. So, the true strain is simply logarithm of current length divided by the initial length;

let us now ah try to establish a relationship between true strain and the engineering strain

. So, this is simple to do because you can see that E T is simply log of L by L naught

, but on the numerator L can be written as the initial length plus the change in length

divided by L naught . So, this then gives you log of 1 plus delta

L by L naught , but delta L by L naught was nothing, but engineering strain . So, you

can write it as log one plus epsilon . So, the relationship between true strain and engineering

strain can again be written as epsilon T is log of 1 plus the true strain is log of 1

plus engineering strain . So, let us compare the engineering strain

and true strain for an example situation here shown; it is extreme situation where I start

with an initial length and then extend it or elongate it to twice its original length

. So, we go from L to 2 L and then finally, again compress it back to L and let us see;

how the situation is described in terms of engineering strain and true strain .

So, initially of course, there is no change in length . So, delta L is ah 0 . So, the

engineering strain is 0 and again since there is no change in length . So, L and L naught

are the same . So, you have log of one which is also indicating 0 . So, we are starting

with 0 engineering strain and 0 true strain , but the intermediate stage of elongation

above up to a length of 12 is described differently by engineering and true strain .

So, the engineering strain will give me now the change in length is equal to the original

length . So, it will be L by L . So, which is one . So, engineering strain is 1 which

is 100 percent strain; whereas, true strain gives me a more conservative estimate of this

here, we have log of the final length is 12 and the initial length is L . So, you have

log 2 which is only 0.9 . So, it is saying about 69 percent strain, whereas, the engineering

strain is giving me 100 percent strain , but the interesting situation comes when we describe

the final compression . So, now in this stage from intermediate to

final the engineering strain will give me a change in length which is equal to minus

L , but the original length now is 12 because we are talking of a strain from intermediate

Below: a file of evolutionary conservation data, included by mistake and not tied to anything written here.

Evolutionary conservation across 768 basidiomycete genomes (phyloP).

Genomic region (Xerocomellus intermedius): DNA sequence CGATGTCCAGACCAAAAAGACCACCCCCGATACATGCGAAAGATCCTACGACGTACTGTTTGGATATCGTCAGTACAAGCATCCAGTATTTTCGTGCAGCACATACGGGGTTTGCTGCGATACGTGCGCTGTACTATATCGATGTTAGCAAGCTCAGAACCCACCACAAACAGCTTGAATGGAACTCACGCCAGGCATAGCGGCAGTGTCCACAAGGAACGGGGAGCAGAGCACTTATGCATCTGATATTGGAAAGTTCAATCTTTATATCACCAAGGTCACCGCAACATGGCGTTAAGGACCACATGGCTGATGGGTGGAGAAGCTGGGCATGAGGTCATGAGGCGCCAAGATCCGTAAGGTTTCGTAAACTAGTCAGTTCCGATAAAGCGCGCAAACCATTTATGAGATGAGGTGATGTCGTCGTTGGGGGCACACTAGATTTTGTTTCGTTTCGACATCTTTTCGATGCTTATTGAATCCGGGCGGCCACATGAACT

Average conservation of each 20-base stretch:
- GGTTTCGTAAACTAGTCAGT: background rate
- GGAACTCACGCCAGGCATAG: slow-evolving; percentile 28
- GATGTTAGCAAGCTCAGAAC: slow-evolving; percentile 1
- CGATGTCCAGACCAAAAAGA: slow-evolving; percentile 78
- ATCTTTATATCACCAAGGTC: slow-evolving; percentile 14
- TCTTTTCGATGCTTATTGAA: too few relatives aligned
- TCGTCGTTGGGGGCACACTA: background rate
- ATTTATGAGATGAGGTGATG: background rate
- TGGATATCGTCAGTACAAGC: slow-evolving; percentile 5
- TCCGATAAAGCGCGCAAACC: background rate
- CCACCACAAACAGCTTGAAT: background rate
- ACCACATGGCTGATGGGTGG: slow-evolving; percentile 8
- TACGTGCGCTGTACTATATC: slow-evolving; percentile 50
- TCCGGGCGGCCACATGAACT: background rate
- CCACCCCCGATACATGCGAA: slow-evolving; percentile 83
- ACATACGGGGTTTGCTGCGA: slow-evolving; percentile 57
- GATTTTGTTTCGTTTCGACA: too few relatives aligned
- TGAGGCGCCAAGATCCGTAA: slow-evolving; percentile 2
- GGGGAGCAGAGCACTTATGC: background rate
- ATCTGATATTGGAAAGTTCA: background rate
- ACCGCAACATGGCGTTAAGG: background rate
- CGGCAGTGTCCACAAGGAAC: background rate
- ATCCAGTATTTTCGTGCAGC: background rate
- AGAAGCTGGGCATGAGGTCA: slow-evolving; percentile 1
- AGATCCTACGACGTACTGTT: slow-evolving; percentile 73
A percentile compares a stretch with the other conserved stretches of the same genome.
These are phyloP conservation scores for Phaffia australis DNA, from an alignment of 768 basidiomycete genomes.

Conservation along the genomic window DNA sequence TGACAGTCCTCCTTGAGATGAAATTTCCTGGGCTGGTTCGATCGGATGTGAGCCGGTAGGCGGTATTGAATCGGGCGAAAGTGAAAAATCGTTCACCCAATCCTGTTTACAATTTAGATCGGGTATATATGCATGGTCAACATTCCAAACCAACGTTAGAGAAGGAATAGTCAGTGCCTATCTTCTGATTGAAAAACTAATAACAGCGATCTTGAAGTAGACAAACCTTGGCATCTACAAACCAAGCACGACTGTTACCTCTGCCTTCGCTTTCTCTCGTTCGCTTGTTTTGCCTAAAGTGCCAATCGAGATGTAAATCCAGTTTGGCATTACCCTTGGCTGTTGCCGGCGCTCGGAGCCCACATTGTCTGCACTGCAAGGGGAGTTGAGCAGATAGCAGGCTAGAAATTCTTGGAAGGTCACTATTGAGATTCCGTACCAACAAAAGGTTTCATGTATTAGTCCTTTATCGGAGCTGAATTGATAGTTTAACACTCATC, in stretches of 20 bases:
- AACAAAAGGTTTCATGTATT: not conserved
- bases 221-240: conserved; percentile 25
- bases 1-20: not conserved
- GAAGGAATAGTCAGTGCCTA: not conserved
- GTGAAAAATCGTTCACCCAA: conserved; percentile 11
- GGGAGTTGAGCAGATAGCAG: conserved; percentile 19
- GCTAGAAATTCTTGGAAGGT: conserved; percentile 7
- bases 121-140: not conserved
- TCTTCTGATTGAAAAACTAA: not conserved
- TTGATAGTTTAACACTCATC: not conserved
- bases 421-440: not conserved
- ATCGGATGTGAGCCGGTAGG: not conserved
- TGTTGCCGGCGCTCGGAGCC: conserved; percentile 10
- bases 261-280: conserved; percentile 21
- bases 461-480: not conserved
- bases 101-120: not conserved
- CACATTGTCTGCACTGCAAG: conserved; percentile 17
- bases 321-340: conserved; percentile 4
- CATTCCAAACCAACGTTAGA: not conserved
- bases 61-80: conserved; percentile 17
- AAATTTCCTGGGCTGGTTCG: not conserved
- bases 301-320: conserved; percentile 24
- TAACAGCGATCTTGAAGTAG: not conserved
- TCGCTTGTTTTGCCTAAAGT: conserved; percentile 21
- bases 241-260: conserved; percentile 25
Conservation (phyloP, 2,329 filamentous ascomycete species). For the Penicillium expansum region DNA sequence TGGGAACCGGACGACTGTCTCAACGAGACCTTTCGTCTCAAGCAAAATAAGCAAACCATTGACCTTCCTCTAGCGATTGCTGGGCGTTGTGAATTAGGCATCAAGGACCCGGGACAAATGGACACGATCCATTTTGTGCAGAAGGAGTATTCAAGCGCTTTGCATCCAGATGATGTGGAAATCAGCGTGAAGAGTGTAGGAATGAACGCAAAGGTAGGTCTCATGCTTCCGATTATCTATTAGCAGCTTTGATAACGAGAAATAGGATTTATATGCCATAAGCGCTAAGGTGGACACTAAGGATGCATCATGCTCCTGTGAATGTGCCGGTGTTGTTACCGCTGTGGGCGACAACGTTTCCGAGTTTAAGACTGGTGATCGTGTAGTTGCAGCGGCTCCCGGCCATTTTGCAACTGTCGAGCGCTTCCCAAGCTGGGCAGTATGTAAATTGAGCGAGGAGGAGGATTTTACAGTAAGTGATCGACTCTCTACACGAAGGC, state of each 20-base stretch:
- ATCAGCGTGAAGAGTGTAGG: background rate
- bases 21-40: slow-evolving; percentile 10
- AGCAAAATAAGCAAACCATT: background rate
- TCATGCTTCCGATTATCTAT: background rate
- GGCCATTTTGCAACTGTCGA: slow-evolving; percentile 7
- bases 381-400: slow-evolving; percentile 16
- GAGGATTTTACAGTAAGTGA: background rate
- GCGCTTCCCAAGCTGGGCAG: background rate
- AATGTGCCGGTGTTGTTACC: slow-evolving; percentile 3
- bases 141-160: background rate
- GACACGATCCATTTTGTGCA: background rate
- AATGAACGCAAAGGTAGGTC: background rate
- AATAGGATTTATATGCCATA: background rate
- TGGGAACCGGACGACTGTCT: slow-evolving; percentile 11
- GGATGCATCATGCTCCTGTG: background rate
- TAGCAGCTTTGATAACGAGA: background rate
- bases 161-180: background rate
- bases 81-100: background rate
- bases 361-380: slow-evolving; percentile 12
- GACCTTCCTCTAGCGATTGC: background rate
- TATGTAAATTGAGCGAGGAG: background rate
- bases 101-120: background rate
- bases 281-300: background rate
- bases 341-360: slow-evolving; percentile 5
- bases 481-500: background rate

to final this will give me minus minus 0.5 negative sign is indicating compression; whereas,

in the case of true strain, I get log of final length which is L and the initial length which

in this case is 12 . So, we get log of half and log of half is

nothing, but minus of log 2 . So, if I add the total strain in the process of going from

initial to intermediate to final the total strain .

So, let us say E net . So, E net will come out to be if I add the two strains, then I

will get 1 minus 0.5 which will still give me 50 percent strain, whereas, ah the net

strain is 0 because there is no change in the initial and final length . So, engineering

strain is not able to capture this kind of change in length , but if you look at the

true strain epsilon 2 net, then you can see the intermediate stage was log 2 and then

subsequently we had minus log 2 . So, it truly describes that the true strain finally, is

0 . So, you can see the true strain actually is

the real strain and engineering strain can give you hm erroneous value, if the deformations

are very large and that is why for careful scientific theories of plastic deformation,

if you are trying to develop, you will always use true stress and true strain and not engineering

a stress and engineering strain , but for practical purposes, since using initial length

and initial cross sectional diameter is always easier .

So, for practical purposes engineering stress and engineering strain are quite good, we

do not get a situation of 100 percent extension followed by compression in most practical

situations . So, this ah problem will not come.

almost fell asleep watching this, but thanks! It was really easy to understand

@ 3:47 where did A0/A come from in (F/A0) * (A0/A)????

you saved my mme exam! thnks sir!

Such a wonderful teacher. Salute to you sir. 🙏

Thank you Rajesh Sir !!!!

Very nice explanation sir

SIR in Hook's law which stress and strain is used.

Engineering or True or Both can be used.

Please reply.

This was helpful…keep up the good work sir

Thank for you presentation and please review engineering strain e =deltaL/L0 in example final

L=100

After tension

L=120

Then after unloading

L=110

There where ,which strain we apply??

L=100

After tension

L=120

Then after unloading

L=110

There where ,which strain we apply??